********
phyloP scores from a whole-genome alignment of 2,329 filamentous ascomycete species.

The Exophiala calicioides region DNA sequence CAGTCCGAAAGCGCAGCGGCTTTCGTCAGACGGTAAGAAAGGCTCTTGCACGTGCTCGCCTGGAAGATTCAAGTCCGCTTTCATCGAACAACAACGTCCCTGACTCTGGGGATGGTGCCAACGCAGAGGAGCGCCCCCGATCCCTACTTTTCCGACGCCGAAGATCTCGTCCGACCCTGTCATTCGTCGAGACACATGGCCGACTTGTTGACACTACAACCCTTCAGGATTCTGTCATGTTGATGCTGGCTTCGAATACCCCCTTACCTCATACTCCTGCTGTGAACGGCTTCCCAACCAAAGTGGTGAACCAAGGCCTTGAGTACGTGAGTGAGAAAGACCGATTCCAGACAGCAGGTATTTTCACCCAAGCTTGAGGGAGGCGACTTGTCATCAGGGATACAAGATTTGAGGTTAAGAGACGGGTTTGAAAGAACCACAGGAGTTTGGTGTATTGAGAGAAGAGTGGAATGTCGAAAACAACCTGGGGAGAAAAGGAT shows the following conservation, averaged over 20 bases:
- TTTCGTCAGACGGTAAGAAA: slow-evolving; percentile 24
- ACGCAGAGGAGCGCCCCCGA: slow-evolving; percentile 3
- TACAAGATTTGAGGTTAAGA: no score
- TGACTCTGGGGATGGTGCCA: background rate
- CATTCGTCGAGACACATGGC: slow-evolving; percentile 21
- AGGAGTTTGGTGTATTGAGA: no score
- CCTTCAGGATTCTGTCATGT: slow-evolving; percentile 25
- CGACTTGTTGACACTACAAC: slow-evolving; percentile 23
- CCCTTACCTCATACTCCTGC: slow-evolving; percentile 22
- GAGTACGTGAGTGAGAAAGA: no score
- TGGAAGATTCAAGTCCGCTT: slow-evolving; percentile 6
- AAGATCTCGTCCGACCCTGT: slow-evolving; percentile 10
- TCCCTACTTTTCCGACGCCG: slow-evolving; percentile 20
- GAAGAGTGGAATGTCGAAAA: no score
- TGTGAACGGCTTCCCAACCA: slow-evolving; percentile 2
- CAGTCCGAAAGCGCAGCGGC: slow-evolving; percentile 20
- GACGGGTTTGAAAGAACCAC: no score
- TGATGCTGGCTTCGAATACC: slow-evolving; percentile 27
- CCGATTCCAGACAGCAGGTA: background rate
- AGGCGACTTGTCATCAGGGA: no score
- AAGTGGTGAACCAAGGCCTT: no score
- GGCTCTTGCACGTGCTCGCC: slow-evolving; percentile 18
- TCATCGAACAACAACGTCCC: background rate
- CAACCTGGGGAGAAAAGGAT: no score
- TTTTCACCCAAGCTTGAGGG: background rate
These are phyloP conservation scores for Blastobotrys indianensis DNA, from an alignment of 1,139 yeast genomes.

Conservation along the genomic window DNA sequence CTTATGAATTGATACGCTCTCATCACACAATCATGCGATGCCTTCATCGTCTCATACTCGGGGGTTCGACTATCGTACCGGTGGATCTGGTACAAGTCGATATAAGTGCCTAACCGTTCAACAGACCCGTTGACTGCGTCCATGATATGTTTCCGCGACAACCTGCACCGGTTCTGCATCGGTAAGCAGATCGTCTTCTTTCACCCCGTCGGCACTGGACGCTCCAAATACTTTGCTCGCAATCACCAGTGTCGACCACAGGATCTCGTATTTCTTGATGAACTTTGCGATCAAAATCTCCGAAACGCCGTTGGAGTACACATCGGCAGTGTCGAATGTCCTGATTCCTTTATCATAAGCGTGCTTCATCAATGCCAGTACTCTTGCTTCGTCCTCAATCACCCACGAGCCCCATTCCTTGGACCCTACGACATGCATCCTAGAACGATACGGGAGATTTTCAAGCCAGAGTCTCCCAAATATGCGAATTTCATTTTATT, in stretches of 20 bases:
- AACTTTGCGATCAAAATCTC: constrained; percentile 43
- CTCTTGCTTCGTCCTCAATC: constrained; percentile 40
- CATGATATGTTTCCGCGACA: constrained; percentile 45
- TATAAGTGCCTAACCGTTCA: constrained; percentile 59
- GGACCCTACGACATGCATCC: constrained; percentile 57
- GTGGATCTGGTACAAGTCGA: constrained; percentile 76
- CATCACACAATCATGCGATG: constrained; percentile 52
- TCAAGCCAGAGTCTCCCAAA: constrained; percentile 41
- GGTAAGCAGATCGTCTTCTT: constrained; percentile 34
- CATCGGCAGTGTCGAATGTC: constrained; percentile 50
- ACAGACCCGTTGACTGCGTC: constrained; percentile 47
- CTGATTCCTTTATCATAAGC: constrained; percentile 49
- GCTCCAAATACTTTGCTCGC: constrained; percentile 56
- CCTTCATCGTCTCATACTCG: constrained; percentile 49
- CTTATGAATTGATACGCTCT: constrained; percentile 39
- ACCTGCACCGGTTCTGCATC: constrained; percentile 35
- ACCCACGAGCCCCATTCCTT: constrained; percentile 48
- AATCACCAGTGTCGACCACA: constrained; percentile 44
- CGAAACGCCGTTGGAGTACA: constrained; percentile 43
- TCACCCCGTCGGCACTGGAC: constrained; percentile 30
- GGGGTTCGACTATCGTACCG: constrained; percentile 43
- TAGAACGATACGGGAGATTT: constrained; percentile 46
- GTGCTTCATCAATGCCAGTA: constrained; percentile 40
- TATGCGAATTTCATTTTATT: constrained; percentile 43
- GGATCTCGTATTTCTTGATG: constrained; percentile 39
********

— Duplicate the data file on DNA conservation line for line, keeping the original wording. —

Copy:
phyloP scores from a whole-genome alignment of 2,329 filamentous ascomycete species.

The Exophiala calicioides region DNA sequence CAGTCCGAAAGCGCAGCGGCTTTCGTCAGACGGTAAGAAAGGCTCTTGCACGTGCTCGCCTGGAAGATTCAAGTCCGCTTTCATCGAACAACAACGTCCCTGACTCTGGGGATGGTGCCAACGCAGAGGAGCGCCCCCGATCCCTACTTTTCCGACGCCGAAGATCTCGTCCGACCCTGTCATTCGTCGAGACACATGGCCGACTTGTTGACACTACAACCCTTCAGGATTCTGTCATGTTGATGCTGGCTTCGAATACCCCCTTACCTCATACTCCTGCTGTGAACGGCTTCCCAACCAAAGTGGTGAACCAAGGCCTTGAGTACGTGAGTGAGAAAGACCGATTCCAGACAGCAGGTATTTTCACCCAAGCTTGAGGGAGGCGACTTGTCATCAGGGATACAAGATTTGAGGTTAAGAGACGGGTTTGAAAGAACCACAGGAGTTTGGTGTATTGAGAGAAGAGTGGAATGTCGAAAACAACCTGGGGAGAAAAGGAT shows the following conservation, averaged over 20 bases:
- TTTCGTCAGACGGTAAGAAA: slow-evolving; percentile 24
- ACGCAGAGGAGCGCCCCCGA: slow-evolving; percentile 3
- TACAAGATTTGAGGTTAAGA: no score
- TGACTCTGGGGATGGTGCCA: background rate
- CATTCGTCGAGACACATGGC: slow-evolving; percentile 21
- AGGAGTTTGGTGTATTGAGA: no score
- CCTTCAGGATTCTGTCATGT: slow-evolving; percentile 25
- CGACTTGTTGACACTACAAC: slow-evolving; percentile 23
- CCCTTACCTCATACTCCTGC: slow-evolving; percentile 22
- GAGTACGTGAGTGAGAAAGA: no score
- TGGAAGATTCAAGTCCGCTT: slow-evolving; percentile 6
- AAGATCTCGTCCGACCCTGT: slow-evolving; percentile 10
- TCCCTACTTTTCCGACGCCG: slow-evolving; percentile 20
- GAAGAGTGGAATGTCGAAAA: no score
- TGTGAACGGCTTCCCAACCA: slow-evolving; percentile 2
- CAGTCCGAAAGCGCAGCGGC: slow-evolving; percentile 20
- GACGGGTTTGAAAGAACCAC: no score
- TGATGCTGGCTTCGAATACC: slow-evolving; percentile 27
- CCGATTCCAGACAGCAGGTA: background rate
- AGGCGACTTGTCATCAGGGA: no score
- AAGTGGTGAACCAAGGCCTT: no score
- GGCTCTTGCACGTGCTCGCC: slow-evolving; percentile 18
- TCATCGAACAACAACGTCCC: background rate
- CAACCTGGGGAGAAAAGGAT: no score
- TTTTCACCCAAGCTTGAGGG: background rate
These are phyloP conservation scores for Blastobotrys indianensis DNA, from an alignment of 1,139 yeast genomes.

Conservation along the genomic window DNA sequence CTTATGAATTGATACGCTCTCATCACACAATCATGCGATGCCTTCATCGTCTCATACTCGGGGGTTCGACTATCGTACCGGTGGATCTGGTACAAGTCGATATAAGTGCCTAACCGTTCAACAGACCCGTTGACTGCGTCCATGATATGTTTCCGCGACAACCTGCACCGGTTCTGCATCGGTAAGCAGATCGTCTTCTTTCACCCCGTCGGCACTGGACGCTCCAAATACTTTGCTCGCAATCACCAGTGTCGACCACAGGATCTCGTATTTCTTGATGAACTTTGCGATCAAAATCTCCGAAACGCCGTTGGAGTACACATCGGCAGTGTCGAATGTCCTGATTCCTTTATCATAAGCGTGCTTCATCAATGCCAGTACTCTTGCTTCGTCCTCAATCACCCACGAGCCCCATTCCTTGGACCCTACGACATGCATCCTAGAACGATACGGGAGATTTTCAAGCCAGAGTCTCCCAAATATGCGAATTTCATTTTATT, in stretches of 20 bases:
- AACTTTGCGATCAAAATCTC: constrained; percentile 43
- CTCTTGCTTCGTCCTCAATC: constrained; percentile 40
- CATGATATGTTTCCGCGACA: constrained; percentile 45
- TATAAGTGCCTAACCGTTCA: constrained; percentile 59
- GGACCCTACGACATGCATCC: constrained; percentile 57
- GTGGATCTGGTACAAGTCGA: constrained; percentile 76
- CATCACACAATCATGCGATG: constrained; percentile 52
- TCAAGCCAGAGTCTCCCAAA: constrained; percentile 41
- GGTAAGCAGATCGTCTTCTT: constrained; percentile 34
- CATCGGCAGTGTCGAATGTC: constrained; percentile 50
- ACAGACCCGTTGACTGCGTC: constrained; percentile 47
- CTGATTCCTTTATCATAAGC: constrained; percentile 49
- GCTCCAAATACTTTGCTCGC: constrained; percentile 56
- CCTTCATCGTCTCATACTCG: constrained; percentile 49
- CTTATGAATTGATACGCTCT: constrained; percentile 39
- ACCTGCACCGGTTCTGCATC: constrained; percentile 35
- ACCCACGAGCCCCATTCCTT: constrained; percentile 48
- AATCACCAGTGTCGACCACA: constrained; percentile 44
- CGAAACGCCGTTGGAGTACA: constrained; percentile 43
- TCACCCCGTCGGCACTGGAC: constrained; percentile 30
- GGGGTTCGACTATCGTACCG: constrained; percentile 43
- TAGAACGATACGGGAGATTT: constrained; percentile 46
- GTGCTTCATCAATGCCAGTA: constrained; percentile 40
- TATGCGAATTTCATTTTATT: constrained; percentile 43
- GGATCTCGTATTTCTTGATG: constrained; percentile 39